From that followed bestsellers, movie versions (four of his books have been filmed; "Ragtime" was also made into a hit musical), critical acclaim and major literary prizes.
Although a few of his works have contemporary settings, Doctorow has gravitated toward the historical because "somewhere along the line I realized a period of time was as much an organizing principle for a novel as a sense of place." This has also allowed him to create works that are filled with heightened emotion and indelible set pieces.
"The March," publishing Tuesday, is filled with scenes that seem to have jumped out of a Mathew Brady photo album yet have the richness of finely wrought literature. Still, it's this pictorial quality, the cinematic nature of the work, that seems to stand out.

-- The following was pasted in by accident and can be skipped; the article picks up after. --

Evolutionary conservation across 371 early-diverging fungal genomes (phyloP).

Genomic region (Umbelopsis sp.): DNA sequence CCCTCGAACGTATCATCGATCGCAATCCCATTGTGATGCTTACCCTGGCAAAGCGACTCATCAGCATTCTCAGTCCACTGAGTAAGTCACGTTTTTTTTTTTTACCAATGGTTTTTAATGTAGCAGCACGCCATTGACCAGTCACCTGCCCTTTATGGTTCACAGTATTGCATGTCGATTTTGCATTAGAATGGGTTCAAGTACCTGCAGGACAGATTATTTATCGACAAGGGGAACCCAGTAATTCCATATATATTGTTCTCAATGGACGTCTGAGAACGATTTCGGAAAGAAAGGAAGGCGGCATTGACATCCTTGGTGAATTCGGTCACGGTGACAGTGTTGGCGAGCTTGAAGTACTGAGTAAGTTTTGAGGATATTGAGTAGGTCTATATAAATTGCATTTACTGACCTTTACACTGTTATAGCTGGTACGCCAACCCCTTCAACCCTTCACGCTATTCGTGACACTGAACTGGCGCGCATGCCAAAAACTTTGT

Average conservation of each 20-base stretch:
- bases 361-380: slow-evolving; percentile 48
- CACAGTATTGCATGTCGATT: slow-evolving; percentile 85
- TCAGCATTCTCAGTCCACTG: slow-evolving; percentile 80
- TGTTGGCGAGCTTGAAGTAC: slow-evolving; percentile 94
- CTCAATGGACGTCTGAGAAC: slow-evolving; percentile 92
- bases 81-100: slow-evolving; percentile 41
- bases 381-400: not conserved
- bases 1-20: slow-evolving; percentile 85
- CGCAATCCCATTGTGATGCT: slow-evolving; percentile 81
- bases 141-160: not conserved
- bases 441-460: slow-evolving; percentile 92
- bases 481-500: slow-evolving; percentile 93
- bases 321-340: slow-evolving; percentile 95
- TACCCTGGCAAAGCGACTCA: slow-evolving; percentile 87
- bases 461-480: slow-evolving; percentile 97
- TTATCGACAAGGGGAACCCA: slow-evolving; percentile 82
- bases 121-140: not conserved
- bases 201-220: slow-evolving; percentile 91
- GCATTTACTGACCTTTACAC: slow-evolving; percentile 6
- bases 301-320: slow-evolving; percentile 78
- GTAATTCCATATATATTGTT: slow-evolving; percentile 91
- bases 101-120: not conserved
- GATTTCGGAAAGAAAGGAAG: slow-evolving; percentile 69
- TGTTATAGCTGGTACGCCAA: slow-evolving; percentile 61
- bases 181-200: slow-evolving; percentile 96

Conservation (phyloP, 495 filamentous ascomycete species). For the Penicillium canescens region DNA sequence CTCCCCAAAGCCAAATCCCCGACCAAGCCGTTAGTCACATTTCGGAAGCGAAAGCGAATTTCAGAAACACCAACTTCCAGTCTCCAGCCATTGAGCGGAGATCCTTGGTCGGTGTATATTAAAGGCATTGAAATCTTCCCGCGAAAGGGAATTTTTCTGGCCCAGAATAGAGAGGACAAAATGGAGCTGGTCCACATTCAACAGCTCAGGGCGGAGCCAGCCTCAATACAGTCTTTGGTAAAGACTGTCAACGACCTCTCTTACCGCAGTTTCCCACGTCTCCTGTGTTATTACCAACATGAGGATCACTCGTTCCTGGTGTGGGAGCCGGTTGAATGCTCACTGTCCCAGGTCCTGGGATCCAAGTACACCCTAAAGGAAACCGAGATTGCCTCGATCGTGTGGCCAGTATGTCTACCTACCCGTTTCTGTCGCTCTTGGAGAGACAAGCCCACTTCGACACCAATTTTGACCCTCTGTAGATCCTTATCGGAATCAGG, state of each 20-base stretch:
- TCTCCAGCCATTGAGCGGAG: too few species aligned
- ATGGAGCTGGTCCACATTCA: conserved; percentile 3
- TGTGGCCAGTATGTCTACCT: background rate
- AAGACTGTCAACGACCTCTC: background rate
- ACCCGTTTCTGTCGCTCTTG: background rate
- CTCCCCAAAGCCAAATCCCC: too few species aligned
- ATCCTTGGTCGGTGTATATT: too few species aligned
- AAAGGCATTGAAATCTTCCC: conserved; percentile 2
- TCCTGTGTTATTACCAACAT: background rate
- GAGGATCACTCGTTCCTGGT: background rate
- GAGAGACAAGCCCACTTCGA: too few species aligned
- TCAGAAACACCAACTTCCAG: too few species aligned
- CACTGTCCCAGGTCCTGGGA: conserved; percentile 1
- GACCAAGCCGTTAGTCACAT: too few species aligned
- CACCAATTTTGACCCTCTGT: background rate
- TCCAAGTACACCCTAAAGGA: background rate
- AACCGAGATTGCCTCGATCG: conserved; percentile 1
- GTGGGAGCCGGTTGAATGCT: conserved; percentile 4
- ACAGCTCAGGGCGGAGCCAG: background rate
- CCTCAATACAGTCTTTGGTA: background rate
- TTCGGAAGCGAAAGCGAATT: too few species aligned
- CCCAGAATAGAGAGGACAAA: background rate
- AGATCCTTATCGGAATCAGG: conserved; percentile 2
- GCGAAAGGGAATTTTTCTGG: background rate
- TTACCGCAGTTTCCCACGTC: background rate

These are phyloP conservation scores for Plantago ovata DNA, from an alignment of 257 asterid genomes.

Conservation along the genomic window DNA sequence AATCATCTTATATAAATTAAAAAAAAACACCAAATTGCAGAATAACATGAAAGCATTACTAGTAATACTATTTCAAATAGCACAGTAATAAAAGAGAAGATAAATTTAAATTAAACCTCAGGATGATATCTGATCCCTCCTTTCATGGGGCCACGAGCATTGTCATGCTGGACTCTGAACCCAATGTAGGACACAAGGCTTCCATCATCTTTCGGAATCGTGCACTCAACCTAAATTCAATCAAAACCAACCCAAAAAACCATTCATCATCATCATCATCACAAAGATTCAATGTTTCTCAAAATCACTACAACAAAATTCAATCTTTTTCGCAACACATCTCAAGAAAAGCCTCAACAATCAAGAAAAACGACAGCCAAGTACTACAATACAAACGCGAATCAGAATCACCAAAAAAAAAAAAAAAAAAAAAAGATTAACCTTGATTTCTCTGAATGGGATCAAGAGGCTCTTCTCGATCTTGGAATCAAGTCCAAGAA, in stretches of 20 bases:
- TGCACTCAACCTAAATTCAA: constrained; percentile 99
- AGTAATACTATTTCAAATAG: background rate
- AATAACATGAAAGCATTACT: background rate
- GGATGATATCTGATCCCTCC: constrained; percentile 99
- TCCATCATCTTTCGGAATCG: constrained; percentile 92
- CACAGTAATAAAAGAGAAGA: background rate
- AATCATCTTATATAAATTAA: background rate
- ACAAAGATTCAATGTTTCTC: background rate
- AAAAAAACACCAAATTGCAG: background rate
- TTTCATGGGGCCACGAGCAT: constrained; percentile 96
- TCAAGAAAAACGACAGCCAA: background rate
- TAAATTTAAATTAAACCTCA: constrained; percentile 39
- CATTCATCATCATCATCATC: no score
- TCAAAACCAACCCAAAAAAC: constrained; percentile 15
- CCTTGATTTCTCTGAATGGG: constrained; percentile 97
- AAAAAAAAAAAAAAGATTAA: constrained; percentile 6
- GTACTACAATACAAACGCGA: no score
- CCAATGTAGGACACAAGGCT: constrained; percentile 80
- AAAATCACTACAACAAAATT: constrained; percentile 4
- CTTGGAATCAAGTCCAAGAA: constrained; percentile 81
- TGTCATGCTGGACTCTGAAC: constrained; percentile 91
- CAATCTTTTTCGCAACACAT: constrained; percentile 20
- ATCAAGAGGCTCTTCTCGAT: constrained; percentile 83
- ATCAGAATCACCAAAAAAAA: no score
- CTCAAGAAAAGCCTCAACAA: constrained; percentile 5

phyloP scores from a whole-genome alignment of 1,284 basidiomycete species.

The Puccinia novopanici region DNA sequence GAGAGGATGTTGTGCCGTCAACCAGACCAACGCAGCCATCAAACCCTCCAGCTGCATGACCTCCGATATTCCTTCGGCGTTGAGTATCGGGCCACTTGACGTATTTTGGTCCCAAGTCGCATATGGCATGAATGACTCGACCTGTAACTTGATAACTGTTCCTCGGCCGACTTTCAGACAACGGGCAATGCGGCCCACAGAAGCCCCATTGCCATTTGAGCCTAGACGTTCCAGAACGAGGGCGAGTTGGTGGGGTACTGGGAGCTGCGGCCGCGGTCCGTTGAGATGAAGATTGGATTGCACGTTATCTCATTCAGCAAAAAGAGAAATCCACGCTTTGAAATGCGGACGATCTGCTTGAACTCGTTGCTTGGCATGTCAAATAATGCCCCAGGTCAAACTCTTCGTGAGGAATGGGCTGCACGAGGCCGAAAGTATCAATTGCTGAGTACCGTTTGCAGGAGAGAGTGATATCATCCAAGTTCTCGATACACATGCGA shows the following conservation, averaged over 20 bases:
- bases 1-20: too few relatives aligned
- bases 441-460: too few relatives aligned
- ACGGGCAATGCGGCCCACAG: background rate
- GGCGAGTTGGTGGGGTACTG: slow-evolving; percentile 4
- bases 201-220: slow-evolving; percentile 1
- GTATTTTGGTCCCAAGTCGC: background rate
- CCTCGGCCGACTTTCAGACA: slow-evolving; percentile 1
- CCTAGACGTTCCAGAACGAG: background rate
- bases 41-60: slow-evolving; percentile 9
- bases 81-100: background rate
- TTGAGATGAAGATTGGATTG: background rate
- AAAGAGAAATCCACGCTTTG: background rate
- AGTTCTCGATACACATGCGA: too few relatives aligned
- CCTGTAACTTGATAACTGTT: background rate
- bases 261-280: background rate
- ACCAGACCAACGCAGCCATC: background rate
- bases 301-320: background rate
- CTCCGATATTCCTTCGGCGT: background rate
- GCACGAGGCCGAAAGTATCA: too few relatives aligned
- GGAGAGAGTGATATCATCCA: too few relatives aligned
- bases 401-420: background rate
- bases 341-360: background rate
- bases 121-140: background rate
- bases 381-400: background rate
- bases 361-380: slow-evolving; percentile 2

"I think all of us have learned from the history of film," says Doctorow. "We don't write the way we wrote in the 19th century, because of film. We don't use as much exposition. We do jump cuts. We let the reader find out as he goes along exactly what is happening. We don't overexplain things."
There's been one other change in the writing scene over the years, one that Doctorow the academic has noticed with a sense of regret. He sees students coming into his classes who are looking for a career, not a calling. They're technically proficient but write in an overly academic manner.
Worse yet, says this elder statesman of literature, who has used his books to comment on everything from racism to labor strife, "this view is very proscribed. The peripheral vision is gone; it's very personalist writing. It doesn't understand fiction as a way to take on the world."